Our Chelsea Stable’s Greenspring made it a perfect 3-for-3 at Laurel Park, as he came from just off the pace and collared Digger in mid-stretch to take the $150,000 General George Handicap (gr. II) (VIDEO) in track record time Feb. 15 despite a driving snowstorm.
A six-length winner of the Native Diver Stakes in his season debut Jan. 2 in Maryland, 5-year-old Greenspring captured his first graded stakes while being sent off as the 6-5 favorite in a field of six. Jeremy Rose rode the son of Orientate for trainer Chris Grove, who swept both graded stakes on the card when Sweet Goodbye scored the $150,000 Barbara Fritchie Handicap (gr. II) (VIDEO) less than a half hour later.
Still recovering from a pair of brutal snowstorms a week ago, Laurel was in the midst of another winter storm when the seven-furlong General George went to post. Repole Stable’s Digger, who was 6-3-1 from 11 starts at Laurel, broke sharply from post 1 and after a brief duel with Malibu Kid down the backstretch, gained the lead under Mile Luzzi. The 6-year-old gelding posted solid opening fractions of :22.67 and :45.45, while Greenspring rated well in third, just behind Malibu Kid.
Greenspring made his four-wide bid as they made their way around the turn and was breathing down Digger’s neck by the time they reached the top of the lane. With right-handed urging from Rose, the bay horse went right by his rival and edged away nearing the sixteenth-pole. He hit the wire 1 1/2 lengths in front of Digger in a final time of 1:20.95 on a fast track. Ah Day was another length back in third.
The previous seven-furlong track record at Laurel was held by Tappiano, who ran 1:21.40 in 1989.
Greenspring, unraced at 2 and 3, notched his sixth win from eight career starts and has never been worse than runner-up. In his only other graded stakes effort he was second by a half-length in the Fall Highweight Handicap (gr. III) at Aqueduct last November. Greenspring has now earned $235,780.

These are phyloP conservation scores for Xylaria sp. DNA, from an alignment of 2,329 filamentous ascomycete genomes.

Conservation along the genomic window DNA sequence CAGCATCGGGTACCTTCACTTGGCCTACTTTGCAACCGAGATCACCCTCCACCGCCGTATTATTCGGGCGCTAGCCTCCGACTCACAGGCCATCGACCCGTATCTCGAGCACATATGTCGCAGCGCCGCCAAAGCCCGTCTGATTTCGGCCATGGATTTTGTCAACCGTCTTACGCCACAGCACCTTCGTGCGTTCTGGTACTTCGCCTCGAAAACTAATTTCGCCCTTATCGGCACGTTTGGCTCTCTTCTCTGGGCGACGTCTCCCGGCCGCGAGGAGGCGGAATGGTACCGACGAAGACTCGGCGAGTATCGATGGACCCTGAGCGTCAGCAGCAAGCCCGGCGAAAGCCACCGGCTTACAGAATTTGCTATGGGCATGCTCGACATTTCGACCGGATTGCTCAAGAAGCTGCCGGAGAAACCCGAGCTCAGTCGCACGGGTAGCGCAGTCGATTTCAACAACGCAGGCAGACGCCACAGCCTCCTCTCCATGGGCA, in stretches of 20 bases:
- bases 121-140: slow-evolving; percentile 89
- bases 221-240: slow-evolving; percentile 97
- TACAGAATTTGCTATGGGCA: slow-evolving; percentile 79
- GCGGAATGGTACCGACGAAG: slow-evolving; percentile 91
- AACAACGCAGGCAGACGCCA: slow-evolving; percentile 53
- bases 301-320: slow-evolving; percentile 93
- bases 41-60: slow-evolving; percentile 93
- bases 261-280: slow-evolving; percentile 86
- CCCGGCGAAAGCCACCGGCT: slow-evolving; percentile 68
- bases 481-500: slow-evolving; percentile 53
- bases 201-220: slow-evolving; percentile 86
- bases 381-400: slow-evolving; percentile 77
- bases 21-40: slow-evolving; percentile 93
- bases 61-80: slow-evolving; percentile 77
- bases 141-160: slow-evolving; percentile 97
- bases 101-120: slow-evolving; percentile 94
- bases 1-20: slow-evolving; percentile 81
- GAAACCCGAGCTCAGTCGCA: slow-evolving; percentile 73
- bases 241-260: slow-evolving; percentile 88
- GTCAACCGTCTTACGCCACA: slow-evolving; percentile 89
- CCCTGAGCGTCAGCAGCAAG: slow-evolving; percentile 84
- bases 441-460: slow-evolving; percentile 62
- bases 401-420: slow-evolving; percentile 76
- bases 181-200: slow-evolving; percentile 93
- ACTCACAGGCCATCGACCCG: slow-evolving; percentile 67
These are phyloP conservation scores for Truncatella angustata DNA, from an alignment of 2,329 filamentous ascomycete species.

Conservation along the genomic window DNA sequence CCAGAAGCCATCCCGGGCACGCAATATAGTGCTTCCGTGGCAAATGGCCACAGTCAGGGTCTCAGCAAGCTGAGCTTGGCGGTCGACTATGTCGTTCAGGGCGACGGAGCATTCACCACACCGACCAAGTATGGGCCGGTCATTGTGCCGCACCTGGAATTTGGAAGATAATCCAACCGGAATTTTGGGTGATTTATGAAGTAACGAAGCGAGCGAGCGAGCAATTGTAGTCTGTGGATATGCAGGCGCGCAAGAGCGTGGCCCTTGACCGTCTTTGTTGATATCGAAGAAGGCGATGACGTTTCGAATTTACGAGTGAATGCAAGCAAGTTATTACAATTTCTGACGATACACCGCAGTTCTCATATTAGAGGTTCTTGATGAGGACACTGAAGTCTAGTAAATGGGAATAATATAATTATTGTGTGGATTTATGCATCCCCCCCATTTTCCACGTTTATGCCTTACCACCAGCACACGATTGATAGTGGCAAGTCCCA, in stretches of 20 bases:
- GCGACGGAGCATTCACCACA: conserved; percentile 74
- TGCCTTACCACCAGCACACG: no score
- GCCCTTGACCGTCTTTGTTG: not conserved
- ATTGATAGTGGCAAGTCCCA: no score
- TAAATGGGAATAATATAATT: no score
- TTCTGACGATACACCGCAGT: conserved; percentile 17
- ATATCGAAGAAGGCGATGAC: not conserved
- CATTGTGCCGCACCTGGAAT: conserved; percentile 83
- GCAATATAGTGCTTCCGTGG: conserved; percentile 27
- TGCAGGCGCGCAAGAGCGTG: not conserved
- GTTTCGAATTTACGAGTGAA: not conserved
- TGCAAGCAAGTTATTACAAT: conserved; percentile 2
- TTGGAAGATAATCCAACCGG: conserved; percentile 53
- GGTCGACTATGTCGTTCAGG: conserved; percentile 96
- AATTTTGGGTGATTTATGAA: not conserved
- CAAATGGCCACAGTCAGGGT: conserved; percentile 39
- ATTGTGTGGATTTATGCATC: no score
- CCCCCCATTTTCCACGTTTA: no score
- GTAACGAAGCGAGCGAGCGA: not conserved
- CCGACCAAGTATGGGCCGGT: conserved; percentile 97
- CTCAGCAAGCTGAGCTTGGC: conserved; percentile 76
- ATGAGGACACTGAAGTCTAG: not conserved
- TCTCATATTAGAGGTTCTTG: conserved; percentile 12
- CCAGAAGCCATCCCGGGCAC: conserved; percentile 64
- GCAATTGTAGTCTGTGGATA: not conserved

Bred in Kentucky by Formal Gold Partnership, Greenspring is out of the Seattle Slew mare Violet Lady. He was an $85,000 yearling at the Keeneland September 2006 yearling sale.
Greenspring paid $4.40, $2.20, and $2.10. The exacta (5-1) returned $9 and the trifecta (5-1-6) was $36.80.
One race later in the Barbara Fritchie for fillies and mares at the same distance, William Harris’ Sweet Goodbye got up the final strides to earn a head victory in a thrilling three-way photo over Pamona Ball and Cuvee Uncorked.
With J. D. Acosta in the irons, Sweet Goodbye raced near the back of the field down the backstretch as Huge and Pamona Ball dueled through splits of :22.83 and :45.60, with Cuvee Uncorked sitting just off the two leaders in third. By the time they reached the eighth-pole Pamona Ball and Cuvee Uncorked were locked in a battle and those two carried the full field of 14 into the stretch.
Pomona Ball held a short advantage through much of the final furlong, but Weathered was gaining along the rail, and Sweet Goodbye, Super Slash, and Hour Glass were all charging from the outside. Sweet Goodbye poked her head in front just before the wire, getting up over a tough luck Pomona Ball. Cuvee Uncorked was another nose back in third. The final time was 1:21.81.
“What a feeling,” Grove after Sweet Goodbye crossed the finish line. “The two biggest horses in the barn win the two biggest races in Maryland this year. I knew Sweet Goodbye was ready for a big one and we believed in Greenspring.
"I galloped Who Wouldn’t when he won the General George (1995) and it was such a great feeling. Silmaril finished second (2007) and third (2008) in the Fritchie. To win the Fritchie is extra special being a Frederick native. Barbara Fritchie is an icon in Frederick. I ate at the Barbara Fritchie Restaurant last night.”
A 5-year-old daughter of Louis Quatorze—Thirty Eight Steps, by Thirty Eight Pieces, Sweet Goodbye entered the Fritchie off a win in the Jan. 9 What a Summer Stakes at Laurel. She's now won for the ninth time in 13 career starts and increased her bankroll to $394,072. The bay mare was bred in Maryland by her owner.
Sweet Goodbye paid $14.20, $6.20, and $6.20. The exacta (8-5) returned $152.60 and the trifecta (8-5-7) was $1,039.80.
Silmaril, a veteran mare who loves to win races, rallied from last to first in the home stretch to upset the field in the $200,000 Endine Stakes (gr. III) for fillies and mares at Delaware Park Sept. 8.